On January 3, 1940, the Marlborough Apartment Hotel in Minneapolis burst into flames after an explosion in its basement. The deadliest fire the city had ever seen would claim nineteen lives and destroy a three-story building housing more than one hundred twenty people.
Hotel janitor Otto Knaack was in the basement hallway just outside the boiler room at about 5:45 AM, when the explosion occurred. "All the windows in the boiler room were blown out," he reported. By the time he got his family assembled on the first floor, it "was burning so fiercely we couldn't get out. We had to jump to the ground six feet below. The whole place seemed to go up in flames suddenly."
Fire trucks raced to the scene, but they were hampered by near-zero temperatures, and the building was already a mass of flames by the time the first rigs reached the hotel. Observers reported hearing the trapped residents screaming for help and watching as they frantically smashed windows with fists, chairs, and shoes in efforts to escape. Firemen struggled with frantic victims as they tried carrying them to safety. One fireman was bringing a hysterical woman down the fire ladder when she struggled to get free. Both she and her rescuer fell two floors to the sidewalk and were seriously injured.
As the flames poured out of his third-floor apartment, one man could not wait for the ladders to reach him and his wife. He pushed her out the window, and she fell to her death. He leaped out the window after her, and survived.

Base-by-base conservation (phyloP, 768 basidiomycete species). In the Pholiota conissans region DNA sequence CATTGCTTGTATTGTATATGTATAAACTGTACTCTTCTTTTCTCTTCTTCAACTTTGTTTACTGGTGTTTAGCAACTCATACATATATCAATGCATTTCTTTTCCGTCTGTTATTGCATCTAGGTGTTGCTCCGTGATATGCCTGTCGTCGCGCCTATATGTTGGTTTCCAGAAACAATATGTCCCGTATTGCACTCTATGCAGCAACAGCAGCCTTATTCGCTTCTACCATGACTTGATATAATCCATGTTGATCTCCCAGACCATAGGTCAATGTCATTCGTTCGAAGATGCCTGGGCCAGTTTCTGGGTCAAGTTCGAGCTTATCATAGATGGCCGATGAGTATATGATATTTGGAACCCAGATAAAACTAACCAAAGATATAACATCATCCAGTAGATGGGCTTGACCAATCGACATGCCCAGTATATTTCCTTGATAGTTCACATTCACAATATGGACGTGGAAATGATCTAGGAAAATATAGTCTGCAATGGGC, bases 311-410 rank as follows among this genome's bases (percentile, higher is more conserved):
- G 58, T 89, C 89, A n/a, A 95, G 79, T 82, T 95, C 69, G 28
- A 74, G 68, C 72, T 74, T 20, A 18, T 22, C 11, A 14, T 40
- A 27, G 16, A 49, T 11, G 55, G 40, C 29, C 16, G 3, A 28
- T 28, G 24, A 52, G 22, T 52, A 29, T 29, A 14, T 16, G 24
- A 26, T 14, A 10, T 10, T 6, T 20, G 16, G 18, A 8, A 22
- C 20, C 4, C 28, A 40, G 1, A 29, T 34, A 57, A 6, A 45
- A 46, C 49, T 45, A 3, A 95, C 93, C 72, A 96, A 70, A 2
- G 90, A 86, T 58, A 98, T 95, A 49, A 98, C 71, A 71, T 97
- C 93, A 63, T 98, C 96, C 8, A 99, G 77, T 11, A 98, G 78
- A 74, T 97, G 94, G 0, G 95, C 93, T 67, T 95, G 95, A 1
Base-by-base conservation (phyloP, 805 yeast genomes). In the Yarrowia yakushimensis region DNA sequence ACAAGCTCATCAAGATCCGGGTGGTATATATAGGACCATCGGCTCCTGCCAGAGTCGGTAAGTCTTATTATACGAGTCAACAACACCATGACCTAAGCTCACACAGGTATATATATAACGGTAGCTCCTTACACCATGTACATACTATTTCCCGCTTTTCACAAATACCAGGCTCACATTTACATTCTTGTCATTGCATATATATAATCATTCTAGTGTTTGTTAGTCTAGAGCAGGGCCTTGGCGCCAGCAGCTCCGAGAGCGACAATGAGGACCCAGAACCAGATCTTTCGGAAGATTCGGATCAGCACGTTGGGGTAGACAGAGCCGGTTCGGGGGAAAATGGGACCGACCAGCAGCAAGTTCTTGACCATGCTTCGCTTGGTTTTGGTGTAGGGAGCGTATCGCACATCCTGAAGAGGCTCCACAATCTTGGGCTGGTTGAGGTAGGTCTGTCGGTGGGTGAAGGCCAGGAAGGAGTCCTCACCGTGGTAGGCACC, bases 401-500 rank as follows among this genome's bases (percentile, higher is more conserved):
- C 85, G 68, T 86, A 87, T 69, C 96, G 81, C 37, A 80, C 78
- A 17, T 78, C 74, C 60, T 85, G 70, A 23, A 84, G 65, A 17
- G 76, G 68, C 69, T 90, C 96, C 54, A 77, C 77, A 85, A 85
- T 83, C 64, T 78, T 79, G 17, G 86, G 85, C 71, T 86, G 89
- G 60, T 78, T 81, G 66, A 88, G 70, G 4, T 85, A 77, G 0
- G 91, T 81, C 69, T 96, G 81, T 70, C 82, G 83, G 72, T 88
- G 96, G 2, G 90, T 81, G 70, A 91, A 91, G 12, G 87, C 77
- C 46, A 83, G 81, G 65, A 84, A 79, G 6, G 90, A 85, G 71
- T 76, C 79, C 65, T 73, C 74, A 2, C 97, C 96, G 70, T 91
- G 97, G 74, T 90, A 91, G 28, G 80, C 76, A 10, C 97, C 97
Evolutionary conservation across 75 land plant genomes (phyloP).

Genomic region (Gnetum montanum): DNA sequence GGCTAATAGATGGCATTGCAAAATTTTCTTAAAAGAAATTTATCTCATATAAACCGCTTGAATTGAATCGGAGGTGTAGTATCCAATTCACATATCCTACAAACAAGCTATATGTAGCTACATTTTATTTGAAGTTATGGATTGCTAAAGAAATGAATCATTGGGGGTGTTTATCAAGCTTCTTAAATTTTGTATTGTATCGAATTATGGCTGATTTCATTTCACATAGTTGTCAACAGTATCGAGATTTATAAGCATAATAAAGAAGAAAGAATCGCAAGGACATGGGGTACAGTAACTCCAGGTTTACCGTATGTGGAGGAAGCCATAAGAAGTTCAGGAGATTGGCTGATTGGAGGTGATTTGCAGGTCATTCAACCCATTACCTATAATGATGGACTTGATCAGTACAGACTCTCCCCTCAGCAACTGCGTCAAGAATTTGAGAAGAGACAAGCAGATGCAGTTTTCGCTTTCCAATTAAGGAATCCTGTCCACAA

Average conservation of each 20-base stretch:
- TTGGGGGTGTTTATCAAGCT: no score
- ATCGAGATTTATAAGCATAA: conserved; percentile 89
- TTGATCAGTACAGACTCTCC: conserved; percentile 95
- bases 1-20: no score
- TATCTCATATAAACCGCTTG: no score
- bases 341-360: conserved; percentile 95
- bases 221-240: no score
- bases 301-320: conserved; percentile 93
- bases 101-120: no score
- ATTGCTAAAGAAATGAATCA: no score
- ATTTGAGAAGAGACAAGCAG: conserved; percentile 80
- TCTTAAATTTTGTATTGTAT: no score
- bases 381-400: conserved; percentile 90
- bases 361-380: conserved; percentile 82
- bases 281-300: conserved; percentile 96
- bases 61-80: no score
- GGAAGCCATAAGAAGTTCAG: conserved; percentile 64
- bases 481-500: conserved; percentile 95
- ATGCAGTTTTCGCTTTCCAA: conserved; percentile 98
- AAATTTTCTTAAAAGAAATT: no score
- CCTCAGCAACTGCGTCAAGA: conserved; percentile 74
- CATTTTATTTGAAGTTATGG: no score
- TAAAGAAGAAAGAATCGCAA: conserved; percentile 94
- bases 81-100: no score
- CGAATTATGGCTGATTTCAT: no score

One passerby, a twenty-nine-year-old cab driver named Henry Kadlac, joined in the rescue effort. Described as a hero by several observers, Kadlac caught many of the children who jumped out of the burning building or were tossed out by their parents.
Later, after the fire had been extinguished, Minneapolis Tribune reporter William Smollett described the smoldering ruins: "There was evidence everywhere that human beings once had lived in these blackened rooms. But you couldn't help but wonder how it was possible that anyone escaped."
The survivors, many of whom suffered severe burns and fractures, were rushed to Minneapolis General Hospital, where several of them were treated with sulfanilamide. The hospital's medical team had pioneered the use of this antibacterial ointment, which was considered a "wonder drug" of its time.
Fire investigators were not able to determine with certainty the cause of the blaze, but they speculated it might have been sparked by smoldering cigarette butts wrapped in garbage thrown down a trash chute.
The hotel, a forty-five-year-old brick and frame building, had been inspected four years earlier, when no violations of the city's fire code had been noted, according to the Minneapolis Star Journal. Later investigations confirmed there were no building deficiencies that could have caused the blaze. The building's owner, Henry Janise, who lived at the hotel, was in no way responsible for the disaster. Still, city building inspector John Nelson used the fire to call for stepped-up action against building-code violations.
The Star Journal's editor noted, "In this case, there is apparently no basis for exposé or crusade, no reason to believe that what happened was due to anybody's negligence or misfeasance. Yet whatever redoubling of safeguards comes as a result will be all to the good."
"Cab Driver Turned Hero Catches Tots Escaping from Flames." Minneapolis Star Journal, January 4, 1940.
"Probe into Fatal Hotel Fire To Be Launched Today." Minneapolis Morning Tribune, January 4, 1940.
Smollett, William. "Visit to Charred Hotel Ruins Makes Survival from Fire Seem Impossible." Minneapolis Morning Tribune, January 4, 1940.
"Worst Fire in City's History." Minneapolis Star Journal, January 3, 1940.
Near-zero temperatures impede rescue efforts by the city's fire department and leave the hotel's charred remains an icy ruin. Several residents leap to their deaths from third-floor windows, while others are trapped in their rooms before getting a chance to flee.